The court and the monarchy

By Patipat Kittichokwattana

Thai constitutional court was founded by the 1997 Constitution, hopefully to develop Thai democracy with the King as head of state. The jurisdiction covers constitutionality review to any extent of the law, powers and duties of state’s agencies, exercise of political rights and liberties, membership or qualifications of a member of parliament and political party, and so forth. Some scholars note that the court was overwhelmingly achieved its function at the early period but, unfortunately, was gradually evolved to be a political actor after a while.

Dressel and Tonsakulrungruang notice “the judicialization of politics” to reflect the phenomenon that political and/or social actors have increasingly deployed legal strategies to advance certain interests. During a decade of political crisis, it has been questioned that the Yellow Shirt who backed by royalist, military, middle to upper class, and anti-Thaksin supporters repeatedly brought high profile political cases to the court aimed to gain advantages and suppress over opponents. Subsequent decisions apparently against the Red Shirt who backed by liberal activists, rural working class, and Thaksin supporters.

To be sure, Dressel and Tonsakulrungruang examined the court’s decisions and background both qualitative and quantitative approaches. They emphasize the court’s decisions while the Red and the Yellow took power over the government. The results showed only 37% of the cases during the Red were ruled for the governments whereas every case during the Yellow was decided in the governments’ favour. Moreover, a lack of diversity among the judges significantly affected the court’s decision. Evidence showed ideology coherence among the judges related to the increasing number of unanimous decisions.

Similarly, Mérieau points to the court’s decision that tends to oppose and refuse either politicians or elected government who perceived unfit with the monarch. She mentions the court as a high influential elite who inherently protect and preserve monarchical ideology. The court ruled to dissolve major political parties, banned hundreds of politicians, and dismissed two national elections that considered oppose to social, political, and economic order with the monarchy. She notices the former King Rama IX appointed much of retired judges to be a member of the Privy Council in which seemed to award their loyalty.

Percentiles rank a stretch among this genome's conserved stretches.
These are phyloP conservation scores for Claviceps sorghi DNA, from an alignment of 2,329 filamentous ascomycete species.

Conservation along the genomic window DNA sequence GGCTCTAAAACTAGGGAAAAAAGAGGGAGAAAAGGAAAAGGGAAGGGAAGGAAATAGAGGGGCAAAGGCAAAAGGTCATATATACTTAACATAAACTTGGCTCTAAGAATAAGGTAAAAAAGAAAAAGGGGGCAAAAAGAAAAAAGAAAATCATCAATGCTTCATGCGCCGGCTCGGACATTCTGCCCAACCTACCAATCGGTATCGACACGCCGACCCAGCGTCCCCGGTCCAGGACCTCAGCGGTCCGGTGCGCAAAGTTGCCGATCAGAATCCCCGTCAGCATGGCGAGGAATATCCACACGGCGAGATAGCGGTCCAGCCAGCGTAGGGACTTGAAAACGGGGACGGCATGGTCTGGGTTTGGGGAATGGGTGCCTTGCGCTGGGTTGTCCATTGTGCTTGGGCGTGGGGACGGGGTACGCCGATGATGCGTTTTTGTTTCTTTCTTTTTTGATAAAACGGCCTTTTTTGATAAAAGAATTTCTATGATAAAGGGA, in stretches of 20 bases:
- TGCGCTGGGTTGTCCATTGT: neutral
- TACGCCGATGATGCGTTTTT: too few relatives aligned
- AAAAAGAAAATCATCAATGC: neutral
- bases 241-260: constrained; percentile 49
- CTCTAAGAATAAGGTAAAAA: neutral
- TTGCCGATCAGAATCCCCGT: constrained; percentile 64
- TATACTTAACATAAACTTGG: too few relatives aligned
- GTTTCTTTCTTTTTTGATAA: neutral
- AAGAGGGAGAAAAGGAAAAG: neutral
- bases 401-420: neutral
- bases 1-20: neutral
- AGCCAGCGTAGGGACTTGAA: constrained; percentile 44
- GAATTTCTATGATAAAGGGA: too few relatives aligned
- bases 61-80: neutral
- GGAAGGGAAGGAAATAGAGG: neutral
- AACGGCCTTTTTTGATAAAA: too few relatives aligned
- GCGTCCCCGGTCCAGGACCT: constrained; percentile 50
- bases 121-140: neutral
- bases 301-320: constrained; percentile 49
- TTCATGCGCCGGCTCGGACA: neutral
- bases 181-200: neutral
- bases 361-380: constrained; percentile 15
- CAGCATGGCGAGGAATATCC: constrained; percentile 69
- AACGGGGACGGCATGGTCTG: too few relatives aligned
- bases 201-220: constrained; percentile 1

Those evoke much suspicious about judicialization of politics, judicial independence, and influences of the monarchy toward the court. In the meantime, scholars issued a hypothetical relationship to illustrate this phenomenon such as Network Monarchy, Dual State, Parallel State, Deep State, to name a few. Because of that, Mérieau draws an analogy of conspiracy theory to illustrate a doubtful relation between the court and the monarchy as Machiavelli’s quote “the art of politics is the art of conspiracy and counter conspiracy”.

Conspiracy theory is an attempt to explain the political or social event as a plot by a secret alliance of powerful individual or organizations. It is important to note that most conspiracy theories have been proved unreal, but some are under investigating such as the disappearance of MH370. Researcher indicates a sense of safety and predictability are the reason why conspiracy theories continue to exist nowadays. Therefore, some people believe the MH370 was remotely hacked and reprogrammed to fly to a secret location because it carried sensitive material or personnel wanted by Beijing. Certainly, it is based on political bias and insufficient evidence.

Moral qualities can predict acceptance of conspiracy theories. The study conducted by Douglas and Sutton found Machiavellian individuals who tend to exploit others for personal gain were more likely to believe in the conspiracy theories because they would do so if they found themselves in that situation. In other words, some Machiavellian Red Shirt is more likely to believe that the Yellow Shirt and the court manipulate to sack off the Red politicians and government because they are more likely to do so if they found themselves in the Yellow Shirt’s position. Nevertheless, this example is a metaphor.

Fortunately, there has been attempting to utilize more empirical evidence to prove this relation especially Dressel and Tonsakulrungruang who showed a statistically significant relationship between the court and the monarchy. But it needs a strong theory to clarify this relationship, otherwise it could be claimed as one of the conspiracy theories, too.


Douglas, K. M., & Sutton, R. M. (2011). Does it take one to know one? Endorsement of conspiracy theories is influenced by personal willingness to conspire. British Journal of Social Psychology, 50(3), 544-552.

Dressel, B., & Tonsakulrungruang, K. (2019). Coloured Judgements? The Work of the Thai Constitutional Court, 1998–2016. Journal of Contemporary Asia, 49(1), 1-23.

Merieau, E. (2020, April 6). Conspiracy Theory [Video file]. Retrieved from         z2tib8VCqsLGBlCj4QMzeypScWGziB-GmP5tZE5qn5M

[Photo Credit:]

Patipat Kittichokwattana, PhD Candidate, College of Law, Government and International Studies, Universiti Utara Malaysia